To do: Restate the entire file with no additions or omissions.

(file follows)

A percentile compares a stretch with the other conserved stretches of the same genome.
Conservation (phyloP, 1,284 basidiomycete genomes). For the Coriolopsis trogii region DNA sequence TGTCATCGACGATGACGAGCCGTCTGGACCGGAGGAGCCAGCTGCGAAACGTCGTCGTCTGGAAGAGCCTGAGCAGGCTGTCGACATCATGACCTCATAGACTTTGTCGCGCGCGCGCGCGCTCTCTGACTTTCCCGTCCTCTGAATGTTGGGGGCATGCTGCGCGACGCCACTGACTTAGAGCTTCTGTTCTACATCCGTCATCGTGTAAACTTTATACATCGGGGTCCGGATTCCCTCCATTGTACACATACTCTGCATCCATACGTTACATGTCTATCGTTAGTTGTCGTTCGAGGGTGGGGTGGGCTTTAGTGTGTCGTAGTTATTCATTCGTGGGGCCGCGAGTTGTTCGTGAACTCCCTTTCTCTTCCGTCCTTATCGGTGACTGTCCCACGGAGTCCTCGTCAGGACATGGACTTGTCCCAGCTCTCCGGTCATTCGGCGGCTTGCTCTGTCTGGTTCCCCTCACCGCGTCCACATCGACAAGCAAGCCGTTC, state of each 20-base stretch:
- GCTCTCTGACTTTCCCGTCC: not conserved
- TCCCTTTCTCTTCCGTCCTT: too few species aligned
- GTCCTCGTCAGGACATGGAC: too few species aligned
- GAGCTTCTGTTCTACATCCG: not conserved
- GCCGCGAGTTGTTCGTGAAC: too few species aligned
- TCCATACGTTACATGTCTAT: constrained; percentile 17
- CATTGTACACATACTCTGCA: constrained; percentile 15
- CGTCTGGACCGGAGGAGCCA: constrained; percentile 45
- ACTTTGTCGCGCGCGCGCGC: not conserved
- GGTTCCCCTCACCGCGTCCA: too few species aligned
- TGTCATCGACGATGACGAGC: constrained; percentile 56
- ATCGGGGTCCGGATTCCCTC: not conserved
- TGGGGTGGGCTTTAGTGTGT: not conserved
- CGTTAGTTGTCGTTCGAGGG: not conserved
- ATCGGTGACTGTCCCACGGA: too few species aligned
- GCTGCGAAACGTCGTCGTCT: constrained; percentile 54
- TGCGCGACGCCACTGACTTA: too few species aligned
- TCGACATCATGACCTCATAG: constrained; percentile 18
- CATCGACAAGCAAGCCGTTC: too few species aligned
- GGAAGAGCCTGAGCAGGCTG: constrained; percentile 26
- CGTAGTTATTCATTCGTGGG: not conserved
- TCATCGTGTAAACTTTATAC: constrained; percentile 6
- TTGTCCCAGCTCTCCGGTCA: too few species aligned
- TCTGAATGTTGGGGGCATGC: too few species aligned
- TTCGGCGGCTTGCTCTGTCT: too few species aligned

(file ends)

A percentile compares a stretch with the other conserved stretches of the same genome.
Conservation (phyloP, 1,284 basidiomycete genomes). For the Coriolopsis trogii region DNA sequence TGTCATCGACGATGACGAGCCGTCTGGACCGGAGGAGCCAGCTGCGAAACGTCGTCGTCTGGAAGAGCCTGAGCAGGCTGTCGACATCATGACCTCATAGACTTTGTCGCGCGCGCGCGCGCTCTCTGACTTTCCCGTCCTCTGAATGTTGGGGGCATGCTGCGCGACGCCACTGACTTAGAGCTTCTGTTCTACATCCGTCATCGTGTAAACTTTATACATCGGGGTCCGGATTCCCTCCATTGTACACATACTCTGCATCCATACGTTACATGTCTATCGTTAGTTGTCGTTCGAGGGTGGGGTGGGCTTTAGTGTGTCGTAGTTATTCATTCGTGGGGCCGCGAGTTGTTCGTGAACTCCCTTTCTCTTCCGTCCTTATCGGTGACTGTCCCACGGAGTCCTCGTCAGGACATGGACTTGTCCCAGCTCTCCGGTCATTCGGCGGCTTGCTCTGTCTGGTTCCCCTCACCGCGTCCACATCGACAAGCAAGCCGTTC, state of each 20-base stretch:
- GCTCTCTGACTTTCCCGTCC: not conserved
- TCCCTTTCTCTTCCGTCCTT: too few species aligned
- GTCCTCGTCAGGACATGGAC: too few species aligned
- GAGCTTCTGTTCTACATCCG: not conserved
- GCCGCGAGTTGTTCGTGAAC: too few species aligned
- TCCATACGTTACATGTCTAT: constrained; percentile 17
- CATTGTACACATACTCTGCA: constrained; percentile 15
- CGTCTGGACCGGAGGAGCCA: constrained; percentile 45
- ACTTTGTCGCGCGCGCGCGC: not conserved
- GGTTCCCCTCACCGCGTCCA: too few species aligned
- TGTCATCGACGATGACGAGC: constrained; percentile 56
- ATCGGGGTCCGGATTCCCTC: not conserved
- TGGGGTGGGCTTTAGTGTGT: not conserved
- CGTTAGTTGTCGTTCGAGGG: not conserved
- ATCGGTGACTGTCCCACGGA: too few species aligned
- GCTGCGAAACGTCGTCGTCT: constrained; percentile 54
- TGCGCGACGCCACTGACTTA: too few species aligned
- TCGACATCATGACCTCATAG: constrained; percentile 18
- CATCGACAAGCAAGCCGTTC: too few species aligned
- GGAAGAGCCTGAGCAGGCTG: constrained; percentile 26
- CGTAGTTATTCATTCGTGGG: not conserved
- TCATCGTGTAAACTTTATAC: constrained; percentile 6
- TTGTCCCAGCTCTCCGGTCA: too few species aligned
- TCTGAATGTTGGGGGCATGC: too few species aligned
- TTCGGCGGCTTGCTCTGTCT: too few species aligned